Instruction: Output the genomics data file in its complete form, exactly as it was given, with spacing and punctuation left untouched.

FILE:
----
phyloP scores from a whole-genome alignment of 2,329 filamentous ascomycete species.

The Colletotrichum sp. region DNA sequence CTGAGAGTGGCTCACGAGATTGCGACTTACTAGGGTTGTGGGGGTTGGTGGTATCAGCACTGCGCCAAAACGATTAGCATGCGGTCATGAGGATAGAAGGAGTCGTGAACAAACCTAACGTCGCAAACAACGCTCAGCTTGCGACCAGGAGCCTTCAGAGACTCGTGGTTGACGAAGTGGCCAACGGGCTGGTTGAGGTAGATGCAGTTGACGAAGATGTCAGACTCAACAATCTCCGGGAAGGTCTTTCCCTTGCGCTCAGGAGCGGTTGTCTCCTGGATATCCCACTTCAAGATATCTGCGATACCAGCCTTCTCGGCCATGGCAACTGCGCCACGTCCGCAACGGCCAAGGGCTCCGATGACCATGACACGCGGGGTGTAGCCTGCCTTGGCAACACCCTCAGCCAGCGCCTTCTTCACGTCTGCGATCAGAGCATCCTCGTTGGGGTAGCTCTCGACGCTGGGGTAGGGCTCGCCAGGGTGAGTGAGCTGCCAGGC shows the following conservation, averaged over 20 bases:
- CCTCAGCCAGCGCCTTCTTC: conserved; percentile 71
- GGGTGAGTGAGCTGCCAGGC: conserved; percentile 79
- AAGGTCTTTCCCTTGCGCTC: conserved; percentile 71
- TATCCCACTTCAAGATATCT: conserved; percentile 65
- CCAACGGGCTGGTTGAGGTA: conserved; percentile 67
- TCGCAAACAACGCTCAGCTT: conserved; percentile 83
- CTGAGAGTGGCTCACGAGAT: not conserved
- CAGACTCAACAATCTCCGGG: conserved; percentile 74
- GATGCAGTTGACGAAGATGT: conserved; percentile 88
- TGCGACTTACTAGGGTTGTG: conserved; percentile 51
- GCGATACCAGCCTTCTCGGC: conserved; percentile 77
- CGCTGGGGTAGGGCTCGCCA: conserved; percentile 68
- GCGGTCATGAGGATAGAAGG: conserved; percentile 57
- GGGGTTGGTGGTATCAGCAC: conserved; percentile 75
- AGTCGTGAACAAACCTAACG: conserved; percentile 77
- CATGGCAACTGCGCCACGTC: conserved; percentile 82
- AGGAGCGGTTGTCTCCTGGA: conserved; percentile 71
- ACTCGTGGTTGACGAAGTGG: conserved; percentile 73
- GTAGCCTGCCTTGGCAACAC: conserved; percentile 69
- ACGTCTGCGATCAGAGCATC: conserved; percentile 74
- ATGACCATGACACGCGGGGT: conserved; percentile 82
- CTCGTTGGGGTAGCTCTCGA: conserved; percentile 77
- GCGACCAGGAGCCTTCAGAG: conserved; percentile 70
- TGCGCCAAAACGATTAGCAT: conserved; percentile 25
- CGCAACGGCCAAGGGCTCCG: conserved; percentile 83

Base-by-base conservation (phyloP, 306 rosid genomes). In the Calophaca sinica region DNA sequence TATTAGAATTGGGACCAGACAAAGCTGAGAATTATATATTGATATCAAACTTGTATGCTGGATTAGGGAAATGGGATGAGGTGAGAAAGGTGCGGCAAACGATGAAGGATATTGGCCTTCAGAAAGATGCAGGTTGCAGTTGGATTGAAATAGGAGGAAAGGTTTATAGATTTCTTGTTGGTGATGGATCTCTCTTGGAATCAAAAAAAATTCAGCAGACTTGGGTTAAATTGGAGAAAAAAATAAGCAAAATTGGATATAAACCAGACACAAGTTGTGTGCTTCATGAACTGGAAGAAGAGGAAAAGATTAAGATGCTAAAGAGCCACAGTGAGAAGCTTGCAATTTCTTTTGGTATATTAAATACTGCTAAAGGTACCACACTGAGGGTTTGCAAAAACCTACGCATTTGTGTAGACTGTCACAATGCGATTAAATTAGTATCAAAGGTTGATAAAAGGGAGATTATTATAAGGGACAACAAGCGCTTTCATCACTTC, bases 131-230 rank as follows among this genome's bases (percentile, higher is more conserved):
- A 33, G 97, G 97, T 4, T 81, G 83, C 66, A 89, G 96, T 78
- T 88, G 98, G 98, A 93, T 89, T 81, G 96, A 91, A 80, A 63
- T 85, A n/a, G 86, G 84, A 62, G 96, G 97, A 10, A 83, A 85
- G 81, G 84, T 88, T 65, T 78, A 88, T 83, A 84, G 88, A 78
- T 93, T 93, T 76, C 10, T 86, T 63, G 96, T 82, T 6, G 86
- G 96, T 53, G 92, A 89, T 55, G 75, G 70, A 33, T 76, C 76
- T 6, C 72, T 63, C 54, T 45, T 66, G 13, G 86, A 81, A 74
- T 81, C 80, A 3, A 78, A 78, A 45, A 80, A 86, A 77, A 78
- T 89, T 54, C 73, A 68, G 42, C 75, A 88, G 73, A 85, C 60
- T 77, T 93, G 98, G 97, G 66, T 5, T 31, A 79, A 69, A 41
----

phyloP scores from a whole-genome alignment of 2,329 filamentous ascomycete species.

The Colletotrichum sp. region DNA sequence CTGAGAGTGGCTCACGAGATTGCGACTTACTAGGGTTGTGGGGGTTGGTGGTATCAGCACTGCGCCAAAACGATTAGCATGCGGTCATGAGGATAGAAGGAGTCGTGAACAAACCTAACGTCGCAAACAACGCTCAGCTTGCGACCAGGAGCCTTCAGAGACTCGTGGTTGACGAAGTGGCCAACGGGCTGGTTGAGGTAGATGCAGTTGACGAAGATGTCAGACTCAACAATCTCCGGGAAGGTCTTTCCCTTGCGCTCAGGAGCGGTTGTCTCCTGGATATCCCACTTCAAGATATCTGCGATACCAGCCTTCTCGGCCATGGCAACTGCGCCACGTCCGCAACGGCCAAGGGCTCCGATGACCATGACACGCGGGGTGTAGCCTGCCTTGGCAACACCCTCAGCCAGCGCCTTCTTCACGTCTGCGATCAGAGCATCCTCGTTGGGGTAGCTCTCGACGCTGGGGTAGGGCTCGCCAGGGTGAGTGAGCTGCCAGGC shows the following conservation, averaged over 20 bases:
- CCTCAGCCAGCGCCTTCTTC: conserved; percentile 71
- GGGTGAGTGAGCTGCCAGGC: conserved; percentile 79
- AAGGTCTTTCCCTTGCGCTC: conserved; percentile 71
- TATCCCACTTCAAGATATCT: conserved; percentile 65
- CCAACGGGCTGGTTGAGGTA: conserved; percentile 67
- TCGCAAACAACGCTCAGCTT: conserved; percentile 83
- CTGAGAGTGGCTCACGAGAT: not conserved
- CAGACTCAACAATCTCCGGG: conserved; percentile 74
- GATGCAGTTGACGAAGATGT: conserved; percentile 88
- TGCGACTTACTAGGGTTGTG: conserved; percentile 51
- GCGATACCAGCCTTCTCGGC: conserved; percentile 77
- CGCTGGGGTAGGGCTCGCCA: conserved; percentile 68
- GCGGTCATGAGGATAGAAGG: conserved; percentile 57
- GGGGTTGGTGGTATCAGCAC: conserved; percentile 75
- AGTCGTGAACAAACCTAACG: conserved; percentile 77
- CATGGCAACTGCGCCACGTC: conserved; percentile 82
- AGGAGCGGTTGTCTCCTGGA: conserved; percentile 71
- ACTCGTGGTTGACGAAGTGG: conserved; percentile 73
- GTAGCCTGCCTTGGCAACAC: conserved; percentile 69
- ACGTCTGCGATCAGAGCATC: conserved; percentile 74
- ATGACCATGACACGCGGGGT: conserved; percentile 82
- CTCGTTGGGGTAGCTCTCGA: conserved; percentile 77
- GCGACCAGGAGCCTTCAGAG: conserved; percentile 70
- TGCGCCAAAACGATTAGCAT: conserved; percentile 25
- CGCAACGGCCAAGGGCTCCG: conserved; percentile 83

Base-by-base conservation (phyloP, 306 rosid genomes). In the Calophaca sinica region DNA sequence TATTAGAATTGGGACCAGACAAAGCTGAGAATTATATATTGATATCAAACTTGTATGCTGGATTAGGGAAATGGGATGAGGTGAGAAAGGTGCGGCAAACGATGAAGGATATTGGCCTTCAGAAAGATGCAGGTTGCAGTTGGATTGAAATAGGAGGAAAGGTTTATAGATTTCTTGTTGGTGATGGATCTCTCTTGGAATCAAAAAAAATTCAGCAGACTTGGGTTAAATTGGAGAAAAAAATAAGCAAAATTGGATATAAACCAGACACAAGTTGTGTGCTTCATGAACTGGAAGAAGAGGAAAAGATTAAGATGCTAAAGAGCCACAGTGAGAAGCTTGCAATTTCTTTTGGTATATTAAATACTGCTAAAGGTACCACACTGAGGGTTTGCAAAAACCTACGCATTTGTGTAGACTGTCACAATGCGATTAAATTAGTATCAAAGGTTGATAAAAGGGAGATTATTATAAGGGACAACAAGCGCTTTCATCACTTC, bases 131-230 rank as follows among this genome's bases (percentile, higher is more conserved):
- A 33, G 97, G 97, T 4, T 81, G 83, C 66, A 89, G 96, T 78
- T 88, G 98, G 98, A 93, T 89, T 81, G 96, A 91, A 80, A 63
- T 85, A n/a, G 86, G 84, A 62, G 96, G 97, A 10, A 83, A 85
- G 81, G 84, T 88, T 65, T 78, A 88, T 83, A 84, G 88, A 78
- T 93, T 93, T 76, C 10, T 86, T 63, G 96, T 82, T 6, G 86
- G 96, T 53, G 92, A 89, T 55, G 75, G 70, A 33, T 76, C 76
- T 6, C 72, T 63, C 54, T 45, T 66, G 13, G 86, A 81, A 74
- T 81, C 80, A 3, A 78, A 78, A 45, A 80, A 86, A 77, A 78
- T 89, T 54, C 73, A 68, G 42, C 75, A 88, G 73, A 85, C 60
- T 77, T 93, G 98, G 97, G 66, T 5, T 31, A 79, A 69, A 41